Residential Construction Slowdown, Despite Buoyant Housing Market

BMI View: We are maintaining our outlook for Canada's residential construction sector to continue to experience a gradual, but uneven, slowdown. As anticipated, the housing market has accelerated in the second half of 2013, with house prices and mortgage lending remaining buoyant. However, we do not expect this to prevent the continued slowdown in new residential construction, as developers remain focus on inventory reduction. Consequently, we have further downgraded our residential and non-residential growth rate for 2013 and 2014.

The residential building sector has been a positive contributor to overall construction sector growth in Canada; however, we anticipate this trend to dissipate in 2013. Leading indicators suggest that the residential construction market is struggling to reach previous highs, and therefore we expect the industry to contribute far less to the overall construction sector than over recent years. In line with equally unimpressive growth in the non-residential construction sector, we have further downgraded our outlook for residential and non-residential building net output to 0.7% in 2013, and expect growth to remain below trend in 2014 at 1.6%.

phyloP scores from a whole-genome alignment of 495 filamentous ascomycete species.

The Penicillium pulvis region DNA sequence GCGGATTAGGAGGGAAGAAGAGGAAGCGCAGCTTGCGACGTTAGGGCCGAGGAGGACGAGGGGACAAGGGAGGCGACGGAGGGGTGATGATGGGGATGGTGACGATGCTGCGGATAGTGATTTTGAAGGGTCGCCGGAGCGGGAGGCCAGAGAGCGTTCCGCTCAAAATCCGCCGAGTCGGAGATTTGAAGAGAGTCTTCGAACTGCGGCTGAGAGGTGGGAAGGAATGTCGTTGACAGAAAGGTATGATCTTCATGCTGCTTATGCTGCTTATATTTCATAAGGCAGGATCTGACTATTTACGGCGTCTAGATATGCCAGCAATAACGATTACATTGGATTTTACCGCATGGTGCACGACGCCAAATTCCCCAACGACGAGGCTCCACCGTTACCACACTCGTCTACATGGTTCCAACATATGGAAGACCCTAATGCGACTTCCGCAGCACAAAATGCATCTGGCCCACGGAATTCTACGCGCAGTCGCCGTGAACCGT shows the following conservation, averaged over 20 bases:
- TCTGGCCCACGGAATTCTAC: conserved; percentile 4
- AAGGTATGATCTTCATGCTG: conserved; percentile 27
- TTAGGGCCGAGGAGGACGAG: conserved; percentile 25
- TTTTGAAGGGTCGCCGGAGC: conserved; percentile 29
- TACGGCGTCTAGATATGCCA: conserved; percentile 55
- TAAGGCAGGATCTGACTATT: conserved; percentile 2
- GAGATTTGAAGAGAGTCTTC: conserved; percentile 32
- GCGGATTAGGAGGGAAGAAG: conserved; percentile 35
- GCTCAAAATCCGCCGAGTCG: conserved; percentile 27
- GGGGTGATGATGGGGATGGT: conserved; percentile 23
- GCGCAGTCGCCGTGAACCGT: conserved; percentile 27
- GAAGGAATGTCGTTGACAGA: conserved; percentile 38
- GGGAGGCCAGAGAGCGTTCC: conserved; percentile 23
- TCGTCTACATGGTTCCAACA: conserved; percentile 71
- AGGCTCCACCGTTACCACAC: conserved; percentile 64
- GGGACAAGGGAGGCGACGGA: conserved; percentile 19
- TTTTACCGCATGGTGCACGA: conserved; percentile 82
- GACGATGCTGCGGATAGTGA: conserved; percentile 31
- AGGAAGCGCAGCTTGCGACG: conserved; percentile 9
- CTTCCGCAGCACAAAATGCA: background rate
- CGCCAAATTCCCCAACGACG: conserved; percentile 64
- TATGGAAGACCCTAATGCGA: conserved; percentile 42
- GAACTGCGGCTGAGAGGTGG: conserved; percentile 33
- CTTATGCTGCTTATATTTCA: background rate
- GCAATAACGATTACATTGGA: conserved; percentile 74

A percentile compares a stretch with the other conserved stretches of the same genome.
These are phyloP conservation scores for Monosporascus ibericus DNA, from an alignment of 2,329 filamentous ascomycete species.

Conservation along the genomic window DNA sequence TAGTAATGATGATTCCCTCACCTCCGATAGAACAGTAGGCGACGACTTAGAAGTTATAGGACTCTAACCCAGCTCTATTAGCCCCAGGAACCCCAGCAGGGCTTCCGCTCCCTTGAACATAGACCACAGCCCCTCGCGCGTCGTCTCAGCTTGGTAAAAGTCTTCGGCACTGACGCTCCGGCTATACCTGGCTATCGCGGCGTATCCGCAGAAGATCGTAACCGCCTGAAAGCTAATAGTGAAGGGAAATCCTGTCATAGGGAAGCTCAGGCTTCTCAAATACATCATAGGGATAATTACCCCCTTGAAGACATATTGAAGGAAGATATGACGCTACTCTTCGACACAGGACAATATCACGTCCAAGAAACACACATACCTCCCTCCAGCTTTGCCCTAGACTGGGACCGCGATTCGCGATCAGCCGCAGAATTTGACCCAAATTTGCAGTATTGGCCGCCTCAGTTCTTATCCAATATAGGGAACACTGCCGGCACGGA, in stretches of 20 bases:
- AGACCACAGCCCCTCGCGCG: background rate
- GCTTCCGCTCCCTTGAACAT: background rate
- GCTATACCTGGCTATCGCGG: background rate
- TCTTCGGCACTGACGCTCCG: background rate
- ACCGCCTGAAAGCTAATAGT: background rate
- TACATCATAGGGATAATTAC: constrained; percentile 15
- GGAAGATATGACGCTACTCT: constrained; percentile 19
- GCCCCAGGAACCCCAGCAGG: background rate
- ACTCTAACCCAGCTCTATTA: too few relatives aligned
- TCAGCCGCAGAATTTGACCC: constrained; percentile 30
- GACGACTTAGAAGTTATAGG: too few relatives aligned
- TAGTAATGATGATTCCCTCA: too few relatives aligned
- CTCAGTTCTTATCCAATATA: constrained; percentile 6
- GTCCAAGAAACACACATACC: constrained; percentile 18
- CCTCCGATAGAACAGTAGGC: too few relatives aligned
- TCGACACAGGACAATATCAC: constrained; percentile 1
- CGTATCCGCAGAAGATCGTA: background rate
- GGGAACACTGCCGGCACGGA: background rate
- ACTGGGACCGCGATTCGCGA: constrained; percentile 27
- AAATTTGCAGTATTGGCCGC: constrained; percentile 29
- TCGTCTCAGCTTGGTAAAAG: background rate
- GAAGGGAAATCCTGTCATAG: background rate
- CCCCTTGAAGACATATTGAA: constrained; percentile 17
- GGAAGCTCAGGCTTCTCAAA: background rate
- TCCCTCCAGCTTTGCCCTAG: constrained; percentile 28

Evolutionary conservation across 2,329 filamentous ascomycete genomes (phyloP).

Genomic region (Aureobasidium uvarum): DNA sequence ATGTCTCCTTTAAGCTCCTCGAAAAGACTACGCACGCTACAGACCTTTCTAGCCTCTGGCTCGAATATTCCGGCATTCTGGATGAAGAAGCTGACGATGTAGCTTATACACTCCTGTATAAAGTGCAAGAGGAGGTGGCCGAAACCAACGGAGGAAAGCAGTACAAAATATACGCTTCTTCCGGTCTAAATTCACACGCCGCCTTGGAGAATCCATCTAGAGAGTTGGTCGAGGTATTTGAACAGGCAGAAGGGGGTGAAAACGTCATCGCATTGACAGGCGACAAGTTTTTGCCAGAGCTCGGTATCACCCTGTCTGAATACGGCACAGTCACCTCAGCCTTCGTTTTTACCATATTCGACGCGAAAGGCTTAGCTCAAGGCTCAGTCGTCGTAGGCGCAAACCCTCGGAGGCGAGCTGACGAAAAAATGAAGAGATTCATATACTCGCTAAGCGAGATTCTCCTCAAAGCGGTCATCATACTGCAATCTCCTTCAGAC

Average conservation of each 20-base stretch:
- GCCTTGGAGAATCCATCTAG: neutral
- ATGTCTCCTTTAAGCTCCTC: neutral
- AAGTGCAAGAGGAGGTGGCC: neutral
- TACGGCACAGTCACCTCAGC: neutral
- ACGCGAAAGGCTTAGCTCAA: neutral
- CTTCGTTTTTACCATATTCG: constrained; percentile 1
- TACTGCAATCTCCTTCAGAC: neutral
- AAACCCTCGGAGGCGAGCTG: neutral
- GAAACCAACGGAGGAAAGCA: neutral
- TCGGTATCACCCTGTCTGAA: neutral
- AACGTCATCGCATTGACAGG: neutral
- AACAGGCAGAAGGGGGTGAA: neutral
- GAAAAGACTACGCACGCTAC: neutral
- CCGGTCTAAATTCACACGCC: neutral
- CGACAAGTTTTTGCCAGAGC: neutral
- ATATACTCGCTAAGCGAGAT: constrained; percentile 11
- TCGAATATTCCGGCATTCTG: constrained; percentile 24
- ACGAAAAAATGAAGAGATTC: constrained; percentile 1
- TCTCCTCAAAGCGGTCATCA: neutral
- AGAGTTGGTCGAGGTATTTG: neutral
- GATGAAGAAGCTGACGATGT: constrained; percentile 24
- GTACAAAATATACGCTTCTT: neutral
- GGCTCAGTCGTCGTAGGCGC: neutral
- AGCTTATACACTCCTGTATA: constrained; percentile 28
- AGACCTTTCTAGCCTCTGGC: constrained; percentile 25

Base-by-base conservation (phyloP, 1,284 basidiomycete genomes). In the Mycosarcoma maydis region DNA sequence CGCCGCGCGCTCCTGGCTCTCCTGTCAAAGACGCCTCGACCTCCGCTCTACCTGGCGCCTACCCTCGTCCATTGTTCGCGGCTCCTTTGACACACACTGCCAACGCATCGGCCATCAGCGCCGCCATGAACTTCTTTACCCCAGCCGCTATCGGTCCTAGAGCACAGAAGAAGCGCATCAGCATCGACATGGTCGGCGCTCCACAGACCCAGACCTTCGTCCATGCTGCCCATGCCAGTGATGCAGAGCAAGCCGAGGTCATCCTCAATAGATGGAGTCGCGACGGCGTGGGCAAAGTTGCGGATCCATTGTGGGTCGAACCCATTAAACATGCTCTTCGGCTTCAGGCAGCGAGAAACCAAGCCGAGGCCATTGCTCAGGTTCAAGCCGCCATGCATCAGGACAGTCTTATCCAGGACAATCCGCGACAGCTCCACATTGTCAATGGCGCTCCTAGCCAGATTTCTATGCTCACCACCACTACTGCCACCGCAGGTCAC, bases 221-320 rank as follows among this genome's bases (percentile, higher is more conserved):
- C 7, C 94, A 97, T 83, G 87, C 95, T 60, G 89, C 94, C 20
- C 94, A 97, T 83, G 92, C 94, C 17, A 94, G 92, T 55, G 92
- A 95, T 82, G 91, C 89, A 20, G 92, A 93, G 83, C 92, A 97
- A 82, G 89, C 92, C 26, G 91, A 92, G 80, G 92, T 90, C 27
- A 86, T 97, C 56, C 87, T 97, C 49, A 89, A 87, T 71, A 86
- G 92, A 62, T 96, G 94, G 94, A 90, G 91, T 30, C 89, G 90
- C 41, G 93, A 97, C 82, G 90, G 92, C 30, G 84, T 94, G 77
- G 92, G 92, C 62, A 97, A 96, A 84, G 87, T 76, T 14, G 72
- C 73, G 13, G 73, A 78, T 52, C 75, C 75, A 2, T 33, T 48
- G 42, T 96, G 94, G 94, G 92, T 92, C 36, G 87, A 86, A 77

New Construction Slowing First

Residential Unlikely To Contribute
Construction Industry Sub-Sectors, Real Growth, % y-o-y

BMI View: We are maintaining our outlook for Canada's residential construction sector to continue to experience a gradual, but uneven, slowdown. As anticipated, the housing market has accelerated in the second half of 2013, with house prices and mortgage lending remaining buoyant. However, we do not expect this to prevent the continued slowdown in new residential construction, as developers remain focus on inventory reduction. Consequently, we have further downgraded our residential and non-residential growth rate for 2013 and 2014.

The residential building sector has been a positive contributor to overall construction sector growth in Canada; however, we anticipate this trend to dissipate in 2013. Leading indicators suggest that the residential construction market is struggling to reach previous highs, and therefore we expect the industry to contribute far less to the overall construction sector than over recent years. In line with equally unimpressive growth in the non-residential construction sector, we have further downgraded our outlook for residential and non-residential building net output to 0.7% in 2013, and expect growth to remain below trend in 2014 at 1.6%.

Residential Unlikely To Contribute
Construction Industry Sub-Sectors, Real Growth, % y-o-y

New Construction Slowing First